Sleeping on strangers couches is as normal to me as putting on socks in winter.
And while I can never be quite sure about these things and I know that once I hit publish on this post I’ll remember it differently, but right now, as I type this, sitting on a tan carpeted floor in Vermont, I remember my very first couch surf to have taken place in Ireland. Cork to be exact. And the crazy thing is, it wasn’t even a couch. It was an entire damn room with a queen sized bed. It was luxurious.
I was with a friend and we’d made ourselves a new Couchsurfing profile, added fresh photos and bios, those things are important to get hosts to say yes, especially the first time when you’ve not got any review just yet. I’m pretty sure our host with the spare bedroom in Ireland was in fact Russian. He was there doing an internship and had gotten a housing stipend which more than covered the cost of a one-bedroom, so he got a two-bedroom with the sole purpose of hosting strangers. It was lush.
The craziest part though, that isn’t even my best story. Far from it in fact.
Here are the couchsurfing experiences of me and six others, the stories of the strangers who have housed us (more than) safely.
As soon as she and I met by the bus stop in Bergen, we headed to the grocery store. We’d need to pick up alcohol before it was too late, strict laws in Norway. I liked her already. That weekend unfolded in ways I’d never expected. It was my birthday the next day, I was turning 23 and I was in a foreign country for it (not for the first time) amongst not a single familiar face (for the first time). Kristine fixed all that.
That first night, after cooking dinner and drinking that pre-bought booze (Norway is hella’ expensive) we went out and landed up at an Irish pub. At the table next to us were two men about our age. Long story short, they ended up at my birthday party the next day. That was night one.
On the morning of my birthday day Kristine took me out to the barn where she rode, and by afternoon we were on the back of the boys from the night before’s motorcycles. By evening we were back in Kristine’s apartment, there was a cake and a huge gathering or Norwegians I’d never met before, plus the boys from the bar. They sang happy birthday and we went out, again. I was treated to drinks and shots and so much happiness and friendship from a group of complete and utter strangers. All thanks to a stranger on the Internet.
Kristine is no longer a stranger on the internet, though I still communicate with her via the internet. But I promise I will go back to visit her so I can thank her one more time for that once upon a time on her couch, and for so much more.
One of my favorite Couchsurfing hosts was Maria, in Madrid, Spain in October 2017. She was a single Mom whose daughter had gone off to college, but Maria kept her bedroom in absolutely pristine condition for Couchsurfers in need.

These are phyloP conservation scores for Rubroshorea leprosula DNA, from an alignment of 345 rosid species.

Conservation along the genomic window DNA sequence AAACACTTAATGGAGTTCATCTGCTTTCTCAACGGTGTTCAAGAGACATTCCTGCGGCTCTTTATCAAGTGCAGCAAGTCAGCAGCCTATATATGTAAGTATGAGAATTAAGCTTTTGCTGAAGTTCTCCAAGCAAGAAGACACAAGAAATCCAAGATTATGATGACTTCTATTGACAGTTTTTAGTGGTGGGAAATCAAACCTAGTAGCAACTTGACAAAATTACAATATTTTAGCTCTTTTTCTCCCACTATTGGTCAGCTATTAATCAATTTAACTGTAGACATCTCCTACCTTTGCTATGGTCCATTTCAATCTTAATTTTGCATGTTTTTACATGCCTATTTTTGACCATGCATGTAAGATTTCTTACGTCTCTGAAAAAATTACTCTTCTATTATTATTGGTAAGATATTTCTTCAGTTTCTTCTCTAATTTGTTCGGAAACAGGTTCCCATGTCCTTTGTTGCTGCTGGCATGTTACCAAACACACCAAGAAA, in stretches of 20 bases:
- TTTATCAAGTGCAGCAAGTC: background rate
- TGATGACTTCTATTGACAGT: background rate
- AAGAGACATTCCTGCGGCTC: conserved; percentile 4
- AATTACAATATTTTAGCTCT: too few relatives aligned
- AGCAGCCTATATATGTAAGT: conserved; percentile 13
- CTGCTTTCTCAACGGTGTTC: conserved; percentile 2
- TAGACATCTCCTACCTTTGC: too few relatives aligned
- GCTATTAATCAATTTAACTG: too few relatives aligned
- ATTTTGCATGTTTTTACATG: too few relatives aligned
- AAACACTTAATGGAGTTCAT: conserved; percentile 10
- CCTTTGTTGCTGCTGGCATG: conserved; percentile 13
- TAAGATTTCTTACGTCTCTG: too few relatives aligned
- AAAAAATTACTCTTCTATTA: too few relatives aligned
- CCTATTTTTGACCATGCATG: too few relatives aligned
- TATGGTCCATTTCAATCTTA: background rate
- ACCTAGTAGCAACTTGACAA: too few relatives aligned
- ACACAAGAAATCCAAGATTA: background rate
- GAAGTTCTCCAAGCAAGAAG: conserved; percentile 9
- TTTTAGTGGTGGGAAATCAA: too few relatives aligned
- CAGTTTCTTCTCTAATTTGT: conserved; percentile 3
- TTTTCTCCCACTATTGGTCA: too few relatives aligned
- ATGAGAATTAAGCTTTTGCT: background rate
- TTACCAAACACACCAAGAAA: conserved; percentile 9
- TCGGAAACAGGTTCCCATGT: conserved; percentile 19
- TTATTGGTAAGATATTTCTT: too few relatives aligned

She was the perfect host in so many ways, if such a thing exists. I love to travel independently, and Maria loved to live independently. She would give me suggestions of things to do every day and pretty much just set me loose on the city (kind of like how my own mom set me loose on the world, I’d tell her). Every evening when I returned, breathless with experiences and stories, she loved hearing about them.
Maria was like a mother to me during my short few nights with her. She proudly showed me a scrapbook of pictures and messages from every Couchsurfer she’d ever hosted. She eagerly looked up my home town on Google Maps and made me show her around, explaining the area just like she’d explained hers to me.
I think Maria missed her daughter, and sometimes surfers miss our parents, so it was a truly beautiful experience to share the joy of travel with someone so special.
-Kaisa, Glam Granola Travel
Staying with Joy (or Daekawong) was such a pleasure for us in Korea’s small town of Andong in September of 2017. Joy was the perfect hostess. She welcomed us like we were her family, took care of us like a mom and made sure we had the best experience possible!
We had made our way to Andong, a small town in South Korea, just in time for their mask dance festival. Joy picked us up from the festival and took us to her home. Over the next 5 days, we met her daughter and son and even stayed with her mother in a traditional home in a small village.
Getting around Andong is not always easy as most things are outside the city center, but Joy would take us around and show us the coolest places that only locals know about. We spent countless nights with her, drinking beers, enjoying home-cooked meals and talking for hours on end about everything and anything.
Joy was actually one of our first Couchsurfing experiences. She taught us so much about her country and culture and made us want to be Couchsurfing hosts as gracious as she was!
-Carine & Derek, We Did it Our Way